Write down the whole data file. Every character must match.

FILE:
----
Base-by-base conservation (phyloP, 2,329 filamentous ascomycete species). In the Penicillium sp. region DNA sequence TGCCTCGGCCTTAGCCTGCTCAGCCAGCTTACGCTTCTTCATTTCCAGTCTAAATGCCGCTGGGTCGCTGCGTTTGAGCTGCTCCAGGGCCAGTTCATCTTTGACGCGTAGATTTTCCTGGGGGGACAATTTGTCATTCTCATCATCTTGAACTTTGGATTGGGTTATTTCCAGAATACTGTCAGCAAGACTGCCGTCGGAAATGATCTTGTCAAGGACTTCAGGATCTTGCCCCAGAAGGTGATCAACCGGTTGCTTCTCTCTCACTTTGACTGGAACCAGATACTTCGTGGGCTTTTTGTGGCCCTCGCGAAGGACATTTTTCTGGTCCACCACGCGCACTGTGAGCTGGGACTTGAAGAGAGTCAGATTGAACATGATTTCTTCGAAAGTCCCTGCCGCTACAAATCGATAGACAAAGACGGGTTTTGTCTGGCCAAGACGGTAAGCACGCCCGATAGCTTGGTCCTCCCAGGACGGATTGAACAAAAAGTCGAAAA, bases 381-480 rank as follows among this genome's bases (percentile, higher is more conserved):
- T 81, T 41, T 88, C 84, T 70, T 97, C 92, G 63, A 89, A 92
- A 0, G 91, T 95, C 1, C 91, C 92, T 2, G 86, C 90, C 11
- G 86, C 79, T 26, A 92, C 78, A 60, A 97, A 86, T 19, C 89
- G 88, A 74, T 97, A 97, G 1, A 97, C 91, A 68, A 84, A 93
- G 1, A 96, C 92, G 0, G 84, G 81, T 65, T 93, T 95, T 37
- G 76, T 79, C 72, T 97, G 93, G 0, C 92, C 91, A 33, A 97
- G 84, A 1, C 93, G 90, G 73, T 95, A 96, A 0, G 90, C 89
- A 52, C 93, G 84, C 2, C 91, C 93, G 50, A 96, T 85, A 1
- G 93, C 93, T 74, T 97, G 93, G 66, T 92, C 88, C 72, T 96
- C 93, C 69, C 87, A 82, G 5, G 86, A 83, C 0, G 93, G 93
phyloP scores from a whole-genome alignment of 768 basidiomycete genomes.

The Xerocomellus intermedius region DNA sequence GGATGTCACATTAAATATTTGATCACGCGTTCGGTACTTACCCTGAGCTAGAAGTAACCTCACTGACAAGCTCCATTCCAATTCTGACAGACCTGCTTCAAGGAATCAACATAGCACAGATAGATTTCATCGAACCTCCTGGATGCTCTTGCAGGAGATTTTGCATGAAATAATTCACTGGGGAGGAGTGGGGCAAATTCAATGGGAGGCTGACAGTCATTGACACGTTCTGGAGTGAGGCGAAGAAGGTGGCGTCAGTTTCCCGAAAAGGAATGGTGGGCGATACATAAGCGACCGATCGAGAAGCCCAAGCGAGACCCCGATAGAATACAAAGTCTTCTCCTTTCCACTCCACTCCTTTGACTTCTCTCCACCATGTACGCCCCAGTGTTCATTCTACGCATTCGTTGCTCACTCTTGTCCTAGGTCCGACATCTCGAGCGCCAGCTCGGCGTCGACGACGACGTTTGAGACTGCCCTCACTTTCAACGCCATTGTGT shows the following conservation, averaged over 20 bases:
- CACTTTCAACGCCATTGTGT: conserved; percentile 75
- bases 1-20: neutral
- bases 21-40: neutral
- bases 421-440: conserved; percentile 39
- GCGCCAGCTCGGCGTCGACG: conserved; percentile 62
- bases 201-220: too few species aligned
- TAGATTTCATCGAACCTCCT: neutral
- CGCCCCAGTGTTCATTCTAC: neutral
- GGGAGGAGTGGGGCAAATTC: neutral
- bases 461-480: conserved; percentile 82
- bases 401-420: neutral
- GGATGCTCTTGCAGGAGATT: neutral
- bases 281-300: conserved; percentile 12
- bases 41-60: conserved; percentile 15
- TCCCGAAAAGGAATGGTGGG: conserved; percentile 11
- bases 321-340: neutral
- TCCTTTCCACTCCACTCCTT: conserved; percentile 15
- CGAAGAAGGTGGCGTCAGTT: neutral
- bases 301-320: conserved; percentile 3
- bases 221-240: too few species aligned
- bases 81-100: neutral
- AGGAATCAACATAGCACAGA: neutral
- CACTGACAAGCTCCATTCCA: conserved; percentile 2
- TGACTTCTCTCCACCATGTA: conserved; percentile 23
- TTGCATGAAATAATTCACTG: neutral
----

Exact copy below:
Base-by-base conservation (phyloP, 2,329 filamentous ascomycete species). In the Penicillium sp. region DNA sequence TGCCTCGGCCTTAGCCTGCTCAGCCAGCTTACGCTTCTTCATTTCCAGTCTAAATGCCGCTGGGTCGCTGCGTTTGAGCTGCTCCAGGGCCAGTTCATCTTTGACGCGTAGATTTTCCTGGGGGGACAATTTGTCATTCTCATCATCTTGAACTTTGGATTGGGTTATTTCCAGAATACTGTCAGCAAGACTGCCGTCGGAAATGATCTTGTCAAGGACTTCAGGATCTTGCCCCAGAAGGTGATCAACCGGTTGCTTCTCTCTCACTTTGACTGGAACCAGATACTTCGTGGGCTTTTTGTGGCCCTCGCGAAGGACATTTTTCTGGTCCACCACGCGCACTGTGAGCTGGGACTTGAAGAGAGTCAGATTGAACATGATTTCTTCGAAAGTCCCTGCCGCTACAAATCGATAGACAAAGACGGGTTTTGTCTGGCCAAGACGGTAAGCACGCCCGATAGCTTGGTCCTCCCAGGACGGATTGAACAAAAAGTCGAAAA, bases 381-480 rank as follows among this genome's bases (percentile, higher is more conserved):
- T 81, T 41, T 88, C 84, T 70, T 97, C 92, G 63, A 89, A 92
- A 0, G 91, T 95, C 1, C 91, C 92, T 2, G 86, C 90, C 11
- G 86, C 79, T 26, A 92, C 78, A 60, A 97, A 86, T 19, C 89
- G 88, A 74, T 97, A 97, G 1, A 97, C 91, A 68, A 84, A 93
- G 1, A 96, C 92, G 0, G 84, G 81, T 65, T 93, T 95, T 37
- G 76, T 79, C 72, T 97, G 93, G 0, C 92, C 91, A 33, A 97
- G 84, A 1, C 93, G 90, G 73, T 95, A 96, A 0, G 90, C 89
- A 52, C 93, G 84, C 2, C 91, C 93, G 50, A 96, T 85, A 1
- G 93, C 93, T 74, T 97, G 93, G 66, T 92, C 88, C 72, T 96
- C 93, C 69, C 87, A 82, G 5, G 86, A 83, C 0, G 93, G 93
phyloP scores from a whole-genome alignment of 768 basidiomycete genomes.

The Xerocomellus intermedius region DNA sequence GGATGTCACATTAAATATTTGATCACGCGTTCGGTACTTACCCTGAGCTAGAAGTAACCTCACTGACAAGCTCCATTCCAATTCTGACAGACCTGCTTCAAGGAATCAACATAGCACAGATAGATTTCATCGAACCTCCTGGATGCTCTTGCAGGAGATTTTGCATGAAATAATTCACTGGGGAGGAGTGGGGCAAATTCAATGGGAGGCTGACAGTCATTGACACGTTCTGGAGTGAGGCGAAGAAGGTGGCGTCAGTTTCCCGAAAAGGAATGGTGGGCGATACATAAGCGACCGATCGAGAAGCCCAAGCGAGACCCCGATAGAATACAAAGTCTTCTCCTTTCCACTCCACTCCTTTGACTTCTCTCCACCATGTACGCCCCAGTGTTCATTCTACGCATTCGTTGCTCACTCTTGTCCTAGGTCCGACATCTCGAGCGCCAGCTCGGCGTCGACGACGACGTTTGAGACTGCCCTCACTTTCAACGCCATTGTGT shows the following conservation, averaged over 20 bases:
- CACTTTCAACGCCATTGTGT: conserved; percentile 75
- bases 1-20: neutral
- bases 21-40: neutral
- bases 421-440: conserved; percentile 39
- GCGCCAGCTCGGCGTCGACG: conserved; percentile 62
- bases 201-220: too few species aligned
- TAGATTTCATCGAACCTCCT: neutral
- CGCCCCAGTGTTCATTCTAC: neutral
- GGGAGGAGTGGGGCAAATTC: neutral
- bases 461-480: conserved; percentile 82
- bases 401-420: neutral
- GGATGCTCTTGCAGGAGATT: neutral
- bases 281-300: conserved; percentile 12
- bases 41-60: conserved; percentile 15
- TCCCGAAAAGGAATGGTGGG: conserved; percentile 11
- bases 321-340: neutral
- TCCTTTCCACTCCACTCCTT: conserved; percentile 15
- CGAAGAAGGTGGCGTCAGTT: neutral
- bases 301-320: conserved; percentile 3
- bases 221-240: too few species aligned
- bases 81-100: neutral
- AGGAATCAACATAGCACAGA: neutral
- CACTGACAAGCTCCATTCCA: conserved; percentile 2
- TGACTTCTCTCCACCATGTA: conserved; percentile 23
- TTGCATGAAATAATTCACTG: neutral